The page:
After receiving upper dentures from the Madison Dental Initiative, Morgan Ernest got her health and confidence back.
For months, Morgan Ernest lived in fear of the next infection.
Only 35, her teeth were rotting. She recalls waking up a year ago with pain from abscesses "10 times worse than a toothache."
At the time, Ernest had a part-time job as a janitor but minimal dental insurance. She couldn't afford co-pays for major procedures. With neglect, her problems got worse.
"There were things I wanted to eat that I couldn't," she says. "I was losing weight. It was affecting my health."
Looking for better jobs felt hopeless, too. At interviews, she sensed the eyes of potential employers fixate on her mouth.
"You can just tell by the look on their face," she says. "They assume there's something wrong with you. Do you use drugs? Do you have bad hygiene?"
But last year, Ernest, who is currently homeless, found help at Madison Dental Initiative, a three-chair clinic inside the Salvation Army's family shelter at 630 E. Washington Ave.
Over the next six months, MDI's volunteer dentists extracted what remained of her upper teeth and fitted her for dentures, free of charge. The pain was gone, and her smile returned.
"People treat me different," she says. "They treat me as an active part of society, even though I have been for years.... It's unfair, but it's how it is."
Ernest's smile is a rare success story. Dental care is hard to come by for the uninsured or low-income patients covered by BadgerCare Plus, the state's largest Medicaid program.
Some fear it's about to become even harder to find with the closing this summer of the Max W. Pohle Dental Clinic, in Meriter Hospital, 202 S. Park St., which has served low-income residents for almost 40 years.
Medicaid reimbursements to Wisconsin dentists are among the nation's lowest and don't begin to cover dentists' costs, so most dentists turn away patients covered by the program or strictly limit how many they take.
MDI, which relies on volunteer dentists and a combination of grants and fundraising, was founded in 2009 as an antidote to a growing problem. By 2010, concerns over gaps in dental care prompted city and county health officials to team up with dental experts to issue a 2012 report about Dane County's "oral health crisis."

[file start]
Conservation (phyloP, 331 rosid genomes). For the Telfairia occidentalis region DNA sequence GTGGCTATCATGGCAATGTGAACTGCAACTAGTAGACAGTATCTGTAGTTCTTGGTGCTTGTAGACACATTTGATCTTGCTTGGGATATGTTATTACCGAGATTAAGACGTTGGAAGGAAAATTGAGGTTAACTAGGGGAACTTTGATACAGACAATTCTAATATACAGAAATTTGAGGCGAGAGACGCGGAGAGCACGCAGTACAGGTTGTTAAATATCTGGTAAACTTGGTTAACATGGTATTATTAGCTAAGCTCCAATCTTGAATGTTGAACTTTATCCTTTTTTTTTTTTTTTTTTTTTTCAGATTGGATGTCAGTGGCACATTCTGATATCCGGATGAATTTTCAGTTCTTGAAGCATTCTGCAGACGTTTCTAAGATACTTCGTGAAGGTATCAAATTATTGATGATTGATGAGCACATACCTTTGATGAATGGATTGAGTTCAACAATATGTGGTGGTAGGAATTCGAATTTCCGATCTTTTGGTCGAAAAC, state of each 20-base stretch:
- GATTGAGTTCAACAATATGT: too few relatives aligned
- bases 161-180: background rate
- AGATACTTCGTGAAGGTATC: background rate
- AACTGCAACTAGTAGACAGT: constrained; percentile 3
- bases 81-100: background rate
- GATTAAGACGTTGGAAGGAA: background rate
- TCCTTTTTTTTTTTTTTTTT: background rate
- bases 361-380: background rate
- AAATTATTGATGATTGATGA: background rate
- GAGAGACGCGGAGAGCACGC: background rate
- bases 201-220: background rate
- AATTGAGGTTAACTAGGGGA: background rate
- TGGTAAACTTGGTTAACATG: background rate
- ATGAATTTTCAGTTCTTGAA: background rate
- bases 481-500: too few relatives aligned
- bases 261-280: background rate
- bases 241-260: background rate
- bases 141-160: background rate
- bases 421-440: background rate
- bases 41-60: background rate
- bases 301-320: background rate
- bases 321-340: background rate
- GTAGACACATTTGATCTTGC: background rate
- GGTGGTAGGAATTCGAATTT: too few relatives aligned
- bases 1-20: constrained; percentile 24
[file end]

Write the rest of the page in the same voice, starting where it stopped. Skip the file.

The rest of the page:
It contained a raft of scary data.
Between 2005 and 2010, annual visits to local emergency rooms for dental pain surged 65%, to nearly 2,600, at a cost of more than $1.6 million, even though ERs only provide pain relief and don't fix the root problems.
In one year, roughly 3,300 absences at Dane County middle and high schools were due to dental pain.
Inadequate care was more common for people of color. For example, 39% of Hmong students and 26% of black students had not seen a dentist in more than a year, compared to 6% of white students.
The report concluded: "This problem is larger than one organization, entity or group can address."
Recently, there have been signs of improvement. Between 2010 and 2013, ER visits for oral care at local hospitals dropped 22%, says Debi DeNure, dental health coordinator for Public Health of Madison-Dane County. That tops statewide declines of 6% over a similar period, according to the Milwaukee Journal Sentinel.
DeNure couldn't pinpoint an explanation for the decline but guesses the expansions of MDI and Access Community Health Centers, which operates two dental clinics for uninsured or Medicaid patients in Madison and two more in Sun Prairie and Dodgeville, have helped a lot.
"We're very lucky to have as many good dental providers as we have here," she says.
Last August, however, an announcement by Meriter-UnityPoint Health again shook up the dental community. The Max W. Pohle Dental Clinic, a mainstay in providing oral care to low-income folks since 1977, would close in June.